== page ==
Open Authentication & RBAC#

As a vital platform, user authentication is one of the basic capabilities that must be possessed. Since version 1.3, we have supported user authentication and RBAC authentication.

We believe that most enterprises have built a unified authentication platform (Oauth or LDAP) for user authentication. Therefore, VelaUX prioritizes Dex getting through the single sign-on capability, supports LDAP, OIDC, Gitlab/Github, and other user authentication methods, and regards VelaUX as one of the sub portals that let access get through. Of course, if your team does not need unified authentication, we also provide basic local user authentication capabilities. alt Figure 10. Local user management

For authentication, we use the RBAC model. Still, we also saw that the primary RBAC mode could not handle more precise permission control scenarios, such as authorizing the operation rights of an application to specific users. We inherit the design concept of IAM and expand the permissions to the policy composition of resource + action + condition + behavior. The authentication system (front-end UI authentication/back-end API authentication) has implemented policy-oriented fine-grained authentication. However, in terms of authorization, the current version only has some built-in standard permission policies, and subsequent versions provide the ability to create custom permissions.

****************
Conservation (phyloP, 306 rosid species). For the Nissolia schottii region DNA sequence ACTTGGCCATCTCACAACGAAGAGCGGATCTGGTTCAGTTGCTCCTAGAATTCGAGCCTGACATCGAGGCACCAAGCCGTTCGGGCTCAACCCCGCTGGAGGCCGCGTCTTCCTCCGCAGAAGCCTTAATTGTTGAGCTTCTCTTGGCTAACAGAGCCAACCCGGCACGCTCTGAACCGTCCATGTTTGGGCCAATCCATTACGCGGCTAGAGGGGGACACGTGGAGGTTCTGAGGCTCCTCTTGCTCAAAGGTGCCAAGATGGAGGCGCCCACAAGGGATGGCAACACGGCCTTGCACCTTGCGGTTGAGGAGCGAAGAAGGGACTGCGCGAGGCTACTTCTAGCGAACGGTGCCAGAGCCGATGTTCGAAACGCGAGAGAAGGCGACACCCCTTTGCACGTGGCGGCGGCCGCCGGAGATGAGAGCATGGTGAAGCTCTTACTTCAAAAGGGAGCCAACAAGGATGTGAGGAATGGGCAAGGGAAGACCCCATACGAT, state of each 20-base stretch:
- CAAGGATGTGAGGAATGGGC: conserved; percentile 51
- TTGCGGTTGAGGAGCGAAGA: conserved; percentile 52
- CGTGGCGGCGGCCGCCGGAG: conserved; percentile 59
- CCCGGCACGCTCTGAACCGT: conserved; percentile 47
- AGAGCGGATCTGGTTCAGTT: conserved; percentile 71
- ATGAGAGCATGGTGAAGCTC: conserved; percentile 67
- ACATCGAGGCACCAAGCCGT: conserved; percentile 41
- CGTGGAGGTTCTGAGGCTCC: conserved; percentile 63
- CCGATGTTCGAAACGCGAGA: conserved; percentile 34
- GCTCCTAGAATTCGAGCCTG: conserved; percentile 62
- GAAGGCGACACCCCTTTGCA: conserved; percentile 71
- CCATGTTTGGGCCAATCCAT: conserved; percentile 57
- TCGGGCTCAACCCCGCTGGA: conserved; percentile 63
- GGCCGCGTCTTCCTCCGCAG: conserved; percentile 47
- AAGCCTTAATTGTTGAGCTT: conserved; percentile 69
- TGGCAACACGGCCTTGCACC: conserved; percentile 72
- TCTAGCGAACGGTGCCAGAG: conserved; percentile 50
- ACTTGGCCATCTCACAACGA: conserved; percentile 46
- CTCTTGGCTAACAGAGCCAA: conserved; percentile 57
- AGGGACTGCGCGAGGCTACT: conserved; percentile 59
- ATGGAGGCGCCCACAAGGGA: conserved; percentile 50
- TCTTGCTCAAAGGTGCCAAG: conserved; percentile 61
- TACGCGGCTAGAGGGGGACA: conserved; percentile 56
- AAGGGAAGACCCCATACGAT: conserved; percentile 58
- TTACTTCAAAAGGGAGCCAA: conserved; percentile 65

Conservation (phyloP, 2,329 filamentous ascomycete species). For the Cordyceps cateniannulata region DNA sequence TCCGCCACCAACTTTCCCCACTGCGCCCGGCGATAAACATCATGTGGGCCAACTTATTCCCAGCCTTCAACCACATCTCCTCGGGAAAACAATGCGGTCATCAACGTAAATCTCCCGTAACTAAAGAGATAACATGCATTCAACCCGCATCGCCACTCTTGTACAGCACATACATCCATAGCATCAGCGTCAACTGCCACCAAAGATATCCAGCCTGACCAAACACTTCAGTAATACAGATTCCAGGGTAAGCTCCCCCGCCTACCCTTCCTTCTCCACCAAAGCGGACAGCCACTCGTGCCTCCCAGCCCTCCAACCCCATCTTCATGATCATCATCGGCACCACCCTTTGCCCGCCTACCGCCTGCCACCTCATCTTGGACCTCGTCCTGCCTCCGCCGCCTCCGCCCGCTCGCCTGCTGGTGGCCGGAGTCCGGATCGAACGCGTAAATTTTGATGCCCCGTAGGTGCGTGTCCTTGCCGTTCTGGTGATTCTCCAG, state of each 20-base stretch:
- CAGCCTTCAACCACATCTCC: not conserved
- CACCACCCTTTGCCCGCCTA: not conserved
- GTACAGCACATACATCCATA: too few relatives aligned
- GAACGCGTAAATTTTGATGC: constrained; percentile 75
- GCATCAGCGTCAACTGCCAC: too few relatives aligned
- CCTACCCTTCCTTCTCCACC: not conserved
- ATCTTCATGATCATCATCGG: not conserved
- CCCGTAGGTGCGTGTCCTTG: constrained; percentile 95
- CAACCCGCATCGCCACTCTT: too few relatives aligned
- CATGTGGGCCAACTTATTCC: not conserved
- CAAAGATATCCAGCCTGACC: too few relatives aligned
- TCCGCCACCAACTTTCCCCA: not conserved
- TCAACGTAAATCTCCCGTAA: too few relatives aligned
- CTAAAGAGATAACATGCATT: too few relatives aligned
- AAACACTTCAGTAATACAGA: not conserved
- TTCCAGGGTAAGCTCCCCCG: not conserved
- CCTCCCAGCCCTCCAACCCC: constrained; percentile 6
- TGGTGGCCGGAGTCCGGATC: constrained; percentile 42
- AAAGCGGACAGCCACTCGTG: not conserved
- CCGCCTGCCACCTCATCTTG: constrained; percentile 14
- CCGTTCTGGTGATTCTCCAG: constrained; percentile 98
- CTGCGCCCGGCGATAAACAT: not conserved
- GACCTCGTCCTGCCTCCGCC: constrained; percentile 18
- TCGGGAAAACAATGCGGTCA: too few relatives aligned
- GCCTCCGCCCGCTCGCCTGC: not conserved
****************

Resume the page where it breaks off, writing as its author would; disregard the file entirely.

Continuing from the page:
At the same time, we have also seen that some large enterprises have built independent IAM platforms. The RBAC data model of VelaUX is the same as that of common IAM platforms. Therefore, users who wish to connect VelaUX to their self-built IAM can extend seamlessly.

More secure centralized DevOps#

There will inevitably be some configuration management of operation and maintenance requirements in application delivery, primarily based on multi-cluster. The configuration management requirements are particularly prominent, such as the authentication configuration of the private image repository, the authentication configuration of the Helm product library, or the SSL certificate Wait. We need to uniformly manage the validity of these configurations and securely synchronize them where they are needed, preferably without business developer awareness.

In version 1.3, we introduced a module for integrated configuration management in VelaUX. Its bottom layer also uses component templates and application resource distribution links to manage and distribute configurations. Currently, Secret is used for configuration storage and distribution. The configuration lifecycle is independent of business applications, and we maintain the configuration distribution process independently in each project. You only need to fill in the configuration information for administrator users according to the configuration template. alt Figure 11. Integration configuration